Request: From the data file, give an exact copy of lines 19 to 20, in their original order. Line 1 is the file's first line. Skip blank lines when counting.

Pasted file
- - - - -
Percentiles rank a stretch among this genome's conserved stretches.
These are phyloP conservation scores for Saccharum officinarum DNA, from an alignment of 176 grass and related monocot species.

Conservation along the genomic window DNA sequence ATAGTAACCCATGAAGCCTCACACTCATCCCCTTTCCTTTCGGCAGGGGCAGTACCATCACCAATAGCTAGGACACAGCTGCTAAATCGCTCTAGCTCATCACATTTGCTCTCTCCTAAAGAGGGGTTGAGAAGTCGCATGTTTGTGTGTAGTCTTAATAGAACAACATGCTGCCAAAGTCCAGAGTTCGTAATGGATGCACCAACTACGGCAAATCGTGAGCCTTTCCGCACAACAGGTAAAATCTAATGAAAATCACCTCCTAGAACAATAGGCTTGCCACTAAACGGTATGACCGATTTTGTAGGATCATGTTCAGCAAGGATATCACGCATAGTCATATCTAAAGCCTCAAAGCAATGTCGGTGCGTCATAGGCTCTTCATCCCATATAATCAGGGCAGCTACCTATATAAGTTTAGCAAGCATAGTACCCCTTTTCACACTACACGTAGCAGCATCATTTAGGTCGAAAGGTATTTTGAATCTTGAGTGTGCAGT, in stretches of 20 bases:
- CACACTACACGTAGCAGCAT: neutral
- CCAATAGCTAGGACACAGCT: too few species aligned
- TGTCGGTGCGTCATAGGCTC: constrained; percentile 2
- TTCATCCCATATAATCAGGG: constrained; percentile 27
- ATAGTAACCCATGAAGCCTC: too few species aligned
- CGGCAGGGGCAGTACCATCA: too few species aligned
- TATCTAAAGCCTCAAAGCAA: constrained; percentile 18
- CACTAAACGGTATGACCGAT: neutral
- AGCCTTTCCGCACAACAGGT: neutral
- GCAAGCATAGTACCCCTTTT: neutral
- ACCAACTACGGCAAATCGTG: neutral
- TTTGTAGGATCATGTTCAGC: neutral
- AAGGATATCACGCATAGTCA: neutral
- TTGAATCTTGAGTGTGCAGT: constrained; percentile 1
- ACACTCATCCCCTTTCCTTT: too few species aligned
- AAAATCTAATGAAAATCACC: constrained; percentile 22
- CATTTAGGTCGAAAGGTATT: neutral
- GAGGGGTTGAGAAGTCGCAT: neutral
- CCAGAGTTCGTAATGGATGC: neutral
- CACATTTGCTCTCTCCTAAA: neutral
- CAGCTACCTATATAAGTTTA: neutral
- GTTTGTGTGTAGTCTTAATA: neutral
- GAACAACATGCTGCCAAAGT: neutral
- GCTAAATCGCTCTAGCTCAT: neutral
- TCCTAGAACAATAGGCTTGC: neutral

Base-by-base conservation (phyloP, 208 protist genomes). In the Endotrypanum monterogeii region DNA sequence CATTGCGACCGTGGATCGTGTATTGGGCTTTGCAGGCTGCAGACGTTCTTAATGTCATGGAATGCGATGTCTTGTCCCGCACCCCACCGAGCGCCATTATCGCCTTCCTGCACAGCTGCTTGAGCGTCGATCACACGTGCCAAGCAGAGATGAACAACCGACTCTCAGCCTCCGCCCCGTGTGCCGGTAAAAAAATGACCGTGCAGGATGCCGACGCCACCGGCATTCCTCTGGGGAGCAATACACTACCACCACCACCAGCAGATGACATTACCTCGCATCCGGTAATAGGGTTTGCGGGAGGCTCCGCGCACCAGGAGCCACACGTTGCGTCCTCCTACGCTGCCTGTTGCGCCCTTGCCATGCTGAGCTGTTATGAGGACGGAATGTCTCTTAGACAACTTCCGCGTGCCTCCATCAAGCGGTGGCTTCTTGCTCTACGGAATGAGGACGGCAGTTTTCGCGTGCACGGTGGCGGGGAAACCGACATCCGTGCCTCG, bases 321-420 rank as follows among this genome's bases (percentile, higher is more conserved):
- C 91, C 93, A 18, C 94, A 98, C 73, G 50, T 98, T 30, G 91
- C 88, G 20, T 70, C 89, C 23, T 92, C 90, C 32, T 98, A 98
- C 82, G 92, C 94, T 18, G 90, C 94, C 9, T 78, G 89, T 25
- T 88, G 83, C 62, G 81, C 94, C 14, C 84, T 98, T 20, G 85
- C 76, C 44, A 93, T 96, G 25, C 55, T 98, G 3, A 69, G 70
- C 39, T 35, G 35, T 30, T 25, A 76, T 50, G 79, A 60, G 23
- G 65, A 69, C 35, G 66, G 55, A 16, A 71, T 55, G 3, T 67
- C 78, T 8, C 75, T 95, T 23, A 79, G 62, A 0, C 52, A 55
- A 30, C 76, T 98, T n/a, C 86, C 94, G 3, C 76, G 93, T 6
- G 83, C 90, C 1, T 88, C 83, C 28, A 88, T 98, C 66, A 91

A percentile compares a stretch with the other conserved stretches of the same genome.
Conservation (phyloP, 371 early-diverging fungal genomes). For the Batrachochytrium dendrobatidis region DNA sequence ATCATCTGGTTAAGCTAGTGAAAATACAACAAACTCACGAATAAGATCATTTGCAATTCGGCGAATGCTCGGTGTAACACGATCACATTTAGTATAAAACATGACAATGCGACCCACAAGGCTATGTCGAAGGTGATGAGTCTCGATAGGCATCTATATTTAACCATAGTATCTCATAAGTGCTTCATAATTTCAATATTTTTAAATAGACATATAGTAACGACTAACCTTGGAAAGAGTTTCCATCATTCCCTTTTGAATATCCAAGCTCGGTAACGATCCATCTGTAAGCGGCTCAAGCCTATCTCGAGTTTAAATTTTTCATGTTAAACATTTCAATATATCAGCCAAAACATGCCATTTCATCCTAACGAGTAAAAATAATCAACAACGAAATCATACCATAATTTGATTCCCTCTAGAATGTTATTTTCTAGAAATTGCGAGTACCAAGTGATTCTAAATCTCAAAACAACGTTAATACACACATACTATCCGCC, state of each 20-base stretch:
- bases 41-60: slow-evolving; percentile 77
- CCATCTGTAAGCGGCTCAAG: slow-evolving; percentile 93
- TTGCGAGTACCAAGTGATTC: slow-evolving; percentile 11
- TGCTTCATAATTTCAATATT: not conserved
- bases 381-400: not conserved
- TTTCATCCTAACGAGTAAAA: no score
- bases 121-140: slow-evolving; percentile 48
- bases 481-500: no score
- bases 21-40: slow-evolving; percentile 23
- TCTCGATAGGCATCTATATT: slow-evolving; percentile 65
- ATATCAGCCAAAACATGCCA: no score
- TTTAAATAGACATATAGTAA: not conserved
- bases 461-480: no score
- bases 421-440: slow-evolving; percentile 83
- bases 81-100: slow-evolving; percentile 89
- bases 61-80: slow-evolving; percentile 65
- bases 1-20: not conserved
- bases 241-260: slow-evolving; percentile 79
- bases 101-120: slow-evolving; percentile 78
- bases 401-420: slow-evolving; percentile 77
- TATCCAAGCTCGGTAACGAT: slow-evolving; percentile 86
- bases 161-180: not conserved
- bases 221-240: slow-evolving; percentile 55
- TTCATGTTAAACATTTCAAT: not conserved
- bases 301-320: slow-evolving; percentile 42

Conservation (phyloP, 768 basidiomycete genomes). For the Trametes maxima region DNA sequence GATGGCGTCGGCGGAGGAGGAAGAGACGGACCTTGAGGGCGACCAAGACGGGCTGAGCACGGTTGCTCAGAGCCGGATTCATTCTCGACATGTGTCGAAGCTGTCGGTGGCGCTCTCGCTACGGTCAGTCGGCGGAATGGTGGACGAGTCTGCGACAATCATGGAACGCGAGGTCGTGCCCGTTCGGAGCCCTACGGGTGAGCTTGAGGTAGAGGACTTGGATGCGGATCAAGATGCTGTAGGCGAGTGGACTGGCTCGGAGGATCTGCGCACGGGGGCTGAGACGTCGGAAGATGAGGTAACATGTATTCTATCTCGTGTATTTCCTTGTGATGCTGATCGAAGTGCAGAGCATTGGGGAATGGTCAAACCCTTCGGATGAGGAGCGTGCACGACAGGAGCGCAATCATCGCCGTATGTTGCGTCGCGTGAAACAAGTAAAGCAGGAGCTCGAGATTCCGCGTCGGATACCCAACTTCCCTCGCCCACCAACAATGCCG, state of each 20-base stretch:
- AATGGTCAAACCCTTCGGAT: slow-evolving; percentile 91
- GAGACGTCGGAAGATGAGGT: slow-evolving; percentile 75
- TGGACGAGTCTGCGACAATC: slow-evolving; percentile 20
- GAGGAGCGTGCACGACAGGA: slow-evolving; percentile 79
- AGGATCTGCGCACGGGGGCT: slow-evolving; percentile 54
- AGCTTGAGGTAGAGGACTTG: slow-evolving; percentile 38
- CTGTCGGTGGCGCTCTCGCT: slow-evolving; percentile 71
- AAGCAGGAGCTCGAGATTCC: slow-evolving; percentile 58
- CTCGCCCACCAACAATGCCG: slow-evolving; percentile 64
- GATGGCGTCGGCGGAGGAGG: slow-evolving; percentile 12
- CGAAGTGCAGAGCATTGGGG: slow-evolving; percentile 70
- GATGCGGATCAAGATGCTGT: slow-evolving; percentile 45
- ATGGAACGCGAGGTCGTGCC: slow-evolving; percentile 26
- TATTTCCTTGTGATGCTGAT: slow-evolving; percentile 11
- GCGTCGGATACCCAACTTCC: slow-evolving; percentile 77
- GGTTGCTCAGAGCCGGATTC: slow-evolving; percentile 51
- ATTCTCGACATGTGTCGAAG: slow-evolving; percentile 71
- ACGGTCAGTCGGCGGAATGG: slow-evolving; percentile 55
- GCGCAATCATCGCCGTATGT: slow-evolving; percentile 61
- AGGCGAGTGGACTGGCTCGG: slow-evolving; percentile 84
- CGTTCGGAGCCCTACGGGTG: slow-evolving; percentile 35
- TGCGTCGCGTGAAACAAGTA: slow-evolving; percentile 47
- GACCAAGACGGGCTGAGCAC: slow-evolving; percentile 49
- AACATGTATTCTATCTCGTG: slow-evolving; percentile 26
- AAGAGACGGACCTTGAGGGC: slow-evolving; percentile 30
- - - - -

- AAAATCTAATGAAAATCACC: constrained; percentile 22
- CATTTAGGTCGAAAGGTATT: neutral